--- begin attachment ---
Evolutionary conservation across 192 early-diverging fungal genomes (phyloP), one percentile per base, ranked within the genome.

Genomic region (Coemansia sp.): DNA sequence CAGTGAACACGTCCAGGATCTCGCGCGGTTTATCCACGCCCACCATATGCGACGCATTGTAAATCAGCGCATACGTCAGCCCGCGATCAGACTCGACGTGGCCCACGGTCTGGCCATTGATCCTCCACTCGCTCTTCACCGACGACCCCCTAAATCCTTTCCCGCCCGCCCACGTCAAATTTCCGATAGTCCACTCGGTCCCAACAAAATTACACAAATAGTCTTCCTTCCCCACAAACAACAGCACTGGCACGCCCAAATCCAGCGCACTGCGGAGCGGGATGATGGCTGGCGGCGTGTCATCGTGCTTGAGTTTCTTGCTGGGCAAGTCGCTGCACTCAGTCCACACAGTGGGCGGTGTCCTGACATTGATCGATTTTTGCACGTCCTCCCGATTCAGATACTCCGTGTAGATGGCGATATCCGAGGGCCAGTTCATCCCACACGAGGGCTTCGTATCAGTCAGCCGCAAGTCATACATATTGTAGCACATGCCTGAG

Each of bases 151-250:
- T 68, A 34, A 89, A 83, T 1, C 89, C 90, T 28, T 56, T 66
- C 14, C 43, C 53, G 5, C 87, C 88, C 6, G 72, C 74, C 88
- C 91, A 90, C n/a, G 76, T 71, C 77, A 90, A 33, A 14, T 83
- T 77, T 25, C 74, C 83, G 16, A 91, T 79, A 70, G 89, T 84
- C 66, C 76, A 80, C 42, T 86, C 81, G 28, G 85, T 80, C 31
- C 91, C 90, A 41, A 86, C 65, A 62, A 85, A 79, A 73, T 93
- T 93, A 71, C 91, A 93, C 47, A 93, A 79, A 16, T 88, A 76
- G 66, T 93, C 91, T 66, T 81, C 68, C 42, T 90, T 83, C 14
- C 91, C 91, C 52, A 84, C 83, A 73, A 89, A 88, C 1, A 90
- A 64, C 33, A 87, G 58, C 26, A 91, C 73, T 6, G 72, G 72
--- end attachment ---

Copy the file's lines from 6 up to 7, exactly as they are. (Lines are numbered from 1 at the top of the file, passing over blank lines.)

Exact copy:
- C 91, A 90, C n/a, G 76, T 71, C 77, A 90, A 33, A 14, T 83
- T 77, T 25, C 74, C 83, G 16, A 91, T 79, A 70, G 89, T 84